Below is a copy of the BOM for the project. The complete BOM with links and costs in attached above in the article.
- Arduino MKR GSM 1400
- 3.7v 1,800mAh LiPo batter
- GY-21 Temp and Humidity
- Water pH Sensor
- Water turbidity Sensor
- Water temperature Sensor
- Wires, breadboard, button
- Neopixel ring
- Hologram Sim
- Solar panel module
- Plastic for enclosure
Below is a list of all the machinery needed to hand build the enclosure for the project. Note that CAD files are attached of the enclosure if you prefer 3D printing it.
- Hot wire strip heater
3Connecting the Circuit
The diagram above shows the circuit of the project. Please follow it to connect all the modules together. Note that if you are not using the solar powered version, the LiPo battery is to be connected to the MKR GSM LiPo battery socket.
If the solar shield is being used, please connect the solar panel and LiPo battery to corresponding ports on the shield and ensure it is turned on when operating the device. Connect pins as instructed below.
MKR GSM Pin
4Setting up IoT Central
Now that everything is connected. We need to set up IoT Central. There are a few prerequisites before we can get started.
- Create a Microsoft account if you do not have one
- Create a free Azure account if you do not have one
Ok, let’s get going. Go to https://apps.azureiotcentral.com/myapps and click on the plus icon in the top left of the screen to create a new app.
Fill everything in as shown above and then click on create. You will be redirected to your dashboard. Now click on device templates from the menu on the right of the screen. Click on the new button and then on IoT Device. Follow the steps until you are directed to your template.
Now, click on Custom to create a capability model. The next thing we want to do is click on Cloud Properties from the left of the screen and add a property for the geolocation of the enterprise device as shown below.
Next, click on the device name and select the Import Interface option. Now from the GitHub repo for the project (pull it if you have not already), go into the Backend folder and import the uni-wateraid-dev.json file. This should import all fields for you. You should end up with something similar to the image below.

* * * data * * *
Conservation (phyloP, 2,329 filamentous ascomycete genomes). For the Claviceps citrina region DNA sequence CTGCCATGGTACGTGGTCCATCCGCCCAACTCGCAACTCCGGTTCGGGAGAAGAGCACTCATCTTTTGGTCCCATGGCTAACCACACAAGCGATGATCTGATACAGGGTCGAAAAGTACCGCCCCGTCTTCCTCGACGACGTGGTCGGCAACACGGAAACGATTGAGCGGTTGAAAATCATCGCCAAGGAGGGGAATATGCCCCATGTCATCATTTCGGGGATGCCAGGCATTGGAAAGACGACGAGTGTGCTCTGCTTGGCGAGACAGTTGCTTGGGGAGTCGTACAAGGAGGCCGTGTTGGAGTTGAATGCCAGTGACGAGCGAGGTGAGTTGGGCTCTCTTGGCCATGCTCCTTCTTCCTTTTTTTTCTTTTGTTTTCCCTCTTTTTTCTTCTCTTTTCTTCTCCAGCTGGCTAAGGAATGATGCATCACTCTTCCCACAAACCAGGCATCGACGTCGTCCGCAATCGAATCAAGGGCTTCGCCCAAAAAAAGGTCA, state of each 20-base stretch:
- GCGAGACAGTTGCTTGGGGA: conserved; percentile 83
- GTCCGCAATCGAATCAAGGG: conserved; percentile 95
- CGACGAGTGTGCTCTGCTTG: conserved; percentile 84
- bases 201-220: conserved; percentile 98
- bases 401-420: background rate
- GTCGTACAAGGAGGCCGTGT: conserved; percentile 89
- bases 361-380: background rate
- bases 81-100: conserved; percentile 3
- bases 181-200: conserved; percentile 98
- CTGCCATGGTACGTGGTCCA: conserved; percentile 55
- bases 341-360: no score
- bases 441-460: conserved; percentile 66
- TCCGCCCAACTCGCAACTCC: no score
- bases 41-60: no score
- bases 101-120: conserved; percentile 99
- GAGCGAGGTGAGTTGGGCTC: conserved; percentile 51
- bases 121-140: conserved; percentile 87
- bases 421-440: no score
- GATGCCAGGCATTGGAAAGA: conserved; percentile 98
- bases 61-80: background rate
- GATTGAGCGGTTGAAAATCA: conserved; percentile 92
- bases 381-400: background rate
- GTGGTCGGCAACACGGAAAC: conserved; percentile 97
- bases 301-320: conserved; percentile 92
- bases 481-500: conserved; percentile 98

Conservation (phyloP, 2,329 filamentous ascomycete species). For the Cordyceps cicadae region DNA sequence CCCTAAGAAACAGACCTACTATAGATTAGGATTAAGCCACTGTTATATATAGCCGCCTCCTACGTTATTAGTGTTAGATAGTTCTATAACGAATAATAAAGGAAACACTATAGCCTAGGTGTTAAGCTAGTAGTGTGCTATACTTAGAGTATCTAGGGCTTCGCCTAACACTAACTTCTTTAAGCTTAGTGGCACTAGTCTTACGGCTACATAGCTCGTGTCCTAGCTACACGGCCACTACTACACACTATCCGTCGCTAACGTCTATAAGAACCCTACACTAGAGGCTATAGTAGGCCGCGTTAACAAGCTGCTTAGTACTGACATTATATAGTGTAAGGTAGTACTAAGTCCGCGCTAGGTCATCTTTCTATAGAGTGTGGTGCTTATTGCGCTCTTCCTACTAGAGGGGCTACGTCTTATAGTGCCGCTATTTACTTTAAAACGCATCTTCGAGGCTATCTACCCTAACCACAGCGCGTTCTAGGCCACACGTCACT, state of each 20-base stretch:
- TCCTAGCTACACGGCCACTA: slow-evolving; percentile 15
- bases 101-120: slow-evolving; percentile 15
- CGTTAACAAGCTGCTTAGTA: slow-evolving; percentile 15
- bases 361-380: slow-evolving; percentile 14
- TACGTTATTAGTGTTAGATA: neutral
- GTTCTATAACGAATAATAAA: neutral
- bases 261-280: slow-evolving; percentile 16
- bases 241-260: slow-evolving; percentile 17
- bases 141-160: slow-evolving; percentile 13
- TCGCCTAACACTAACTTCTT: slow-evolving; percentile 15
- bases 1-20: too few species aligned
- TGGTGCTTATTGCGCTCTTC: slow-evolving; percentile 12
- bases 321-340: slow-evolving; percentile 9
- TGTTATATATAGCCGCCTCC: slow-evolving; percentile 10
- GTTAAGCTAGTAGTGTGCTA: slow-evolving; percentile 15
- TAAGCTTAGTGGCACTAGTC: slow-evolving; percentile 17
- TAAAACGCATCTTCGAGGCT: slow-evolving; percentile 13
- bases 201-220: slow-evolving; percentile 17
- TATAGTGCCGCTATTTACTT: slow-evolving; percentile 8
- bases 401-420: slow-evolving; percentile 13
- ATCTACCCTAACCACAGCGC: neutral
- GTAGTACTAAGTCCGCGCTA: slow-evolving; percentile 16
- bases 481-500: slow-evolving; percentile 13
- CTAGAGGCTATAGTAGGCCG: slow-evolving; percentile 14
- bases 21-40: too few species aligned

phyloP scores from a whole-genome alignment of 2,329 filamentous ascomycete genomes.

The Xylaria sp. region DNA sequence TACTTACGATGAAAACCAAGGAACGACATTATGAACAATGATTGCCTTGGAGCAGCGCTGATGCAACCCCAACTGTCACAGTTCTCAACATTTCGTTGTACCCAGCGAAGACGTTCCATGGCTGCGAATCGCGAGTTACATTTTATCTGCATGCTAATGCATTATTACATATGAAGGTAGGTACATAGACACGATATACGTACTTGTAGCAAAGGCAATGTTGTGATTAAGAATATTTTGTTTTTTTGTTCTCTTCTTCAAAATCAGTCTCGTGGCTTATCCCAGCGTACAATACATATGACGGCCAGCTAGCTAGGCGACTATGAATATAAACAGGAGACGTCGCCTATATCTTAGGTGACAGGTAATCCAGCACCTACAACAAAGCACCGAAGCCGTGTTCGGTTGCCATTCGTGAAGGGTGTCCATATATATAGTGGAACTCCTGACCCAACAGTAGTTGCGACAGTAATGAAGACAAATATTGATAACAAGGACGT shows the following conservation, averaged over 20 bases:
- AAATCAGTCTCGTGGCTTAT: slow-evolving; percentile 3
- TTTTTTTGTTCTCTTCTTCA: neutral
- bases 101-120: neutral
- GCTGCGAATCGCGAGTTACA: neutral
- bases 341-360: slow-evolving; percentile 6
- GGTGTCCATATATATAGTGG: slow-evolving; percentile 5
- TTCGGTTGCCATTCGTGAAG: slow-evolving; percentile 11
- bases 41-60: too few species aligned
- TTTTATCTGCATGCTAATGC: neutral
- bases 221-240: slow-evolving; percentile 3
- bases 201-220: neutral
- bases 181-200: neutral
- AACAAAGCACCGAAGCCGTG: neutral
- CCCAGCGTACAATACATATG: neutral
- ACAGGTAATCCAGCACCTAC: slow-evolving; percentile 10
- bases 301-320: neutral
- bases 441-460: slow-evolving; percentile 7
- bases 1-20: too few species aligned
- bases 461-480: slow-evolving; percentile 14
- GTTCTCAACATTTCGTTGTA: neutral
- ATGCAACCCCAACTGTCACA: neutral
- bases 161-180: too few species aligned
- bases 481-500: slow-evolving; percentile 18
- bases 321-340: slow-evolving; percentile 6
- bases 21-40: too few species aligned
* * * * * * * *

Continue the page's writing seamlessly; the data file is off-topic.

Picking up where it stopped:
Next click on the views option from the menu on the left and create a new view called Settings. Here we will put all the twin properties so we can easily edit them from a centralised place (chose the edit properties option for the type of view). It should look something like this.
Now create a new view for the data streamed by the device (using the visualising the device option). Drag and drop the geolocation card, all sensor readings and battery and location precision onto the canvas. It should look something like this at the end (I also added mark-up).
Finally, click on the publish button at the top of the screen and follow the instructions to publish the device template. Now go into the devices tab from the menu on the left and create a new device by pressing the plus icon. Set the details as shown in the image below.
And that’s it, you are ready to move on!
5Setting up the MKR GSM
I want to say a big thank you to Ian Hollier and Benjamin Cabé on GitHub for providing the libraries that I used to build this project. Their code is open source and available here. Anyways, before we move on, please install the following Arduino libraries.
We need to increase the payload size limit in PubSubClient to allow for the larger size of MQTT messages from the Azure IoT Hub. Open the file at %HomePath%\Documents\Arduino\libraries\PubSubClient\src\PubSubClient.h in your favorite code editor. Change the line (line 26 in current version):
#define MQTT_MAX_PACKET_SIZE 128